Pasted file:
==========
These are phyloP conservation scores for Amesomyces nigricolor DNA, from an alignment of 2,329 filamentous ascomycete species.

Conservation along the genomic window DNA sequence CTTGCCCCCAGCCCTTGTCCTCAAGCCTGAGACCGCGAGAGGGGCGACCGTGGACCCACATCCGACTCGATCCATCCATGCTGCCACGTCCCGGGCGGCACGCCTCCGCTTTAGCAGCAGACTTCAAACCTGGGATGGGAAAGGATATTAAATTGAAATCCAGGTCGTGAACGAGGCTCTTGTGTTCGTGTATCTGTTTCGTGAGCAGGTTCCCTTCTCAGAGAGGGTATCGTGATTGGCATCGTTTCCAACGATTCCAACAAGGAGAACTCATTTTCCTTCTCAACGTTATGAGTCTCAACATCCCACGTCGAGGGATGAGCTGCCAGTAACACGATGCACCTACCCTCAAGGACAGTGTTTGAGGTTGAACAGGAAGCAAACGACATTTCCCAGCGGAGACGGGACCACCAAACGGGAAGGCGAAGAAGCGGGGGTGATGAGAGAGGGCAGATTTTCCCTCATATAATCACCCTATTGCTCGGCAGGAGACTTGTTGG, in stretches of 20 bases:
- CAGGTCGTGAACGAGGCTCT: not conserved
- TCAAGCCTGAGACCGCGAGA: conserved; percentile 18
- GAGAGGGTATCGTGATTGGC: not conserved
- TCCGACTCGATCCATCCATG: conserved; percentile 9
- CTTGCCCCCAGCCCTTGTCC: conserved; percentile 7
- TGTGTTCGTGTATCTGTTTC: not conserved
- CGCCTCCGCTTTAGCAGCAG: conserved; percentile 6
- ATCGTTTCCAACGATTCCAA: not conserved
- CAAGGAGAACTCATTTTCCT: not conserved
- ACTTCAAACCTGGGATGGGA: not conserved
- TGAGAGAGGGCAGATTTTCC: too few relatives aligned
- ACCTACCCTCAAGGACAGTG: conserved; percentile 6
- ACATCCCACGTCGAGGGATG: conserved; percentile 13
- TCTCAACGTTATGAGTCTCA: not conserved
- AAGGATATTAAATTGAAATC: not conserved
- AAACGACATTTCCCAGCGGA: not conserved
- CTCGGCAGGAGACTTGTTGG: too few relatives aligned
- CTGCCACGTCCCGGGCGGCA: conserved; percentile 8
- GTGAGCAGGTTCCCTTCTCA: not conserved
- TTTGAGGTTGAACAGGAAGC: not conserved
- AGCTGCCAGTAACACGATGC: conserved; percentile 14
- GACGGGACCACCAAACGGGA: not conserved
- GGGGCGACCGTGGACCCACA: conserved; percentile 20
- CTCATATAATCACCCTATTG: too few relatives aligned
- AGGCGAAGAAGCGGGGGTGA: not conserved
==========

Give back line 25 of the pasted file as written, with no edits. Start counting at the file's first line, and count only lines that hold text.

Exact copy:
- GGGGCGACCGTGGACCCACA: conserved; percentile 20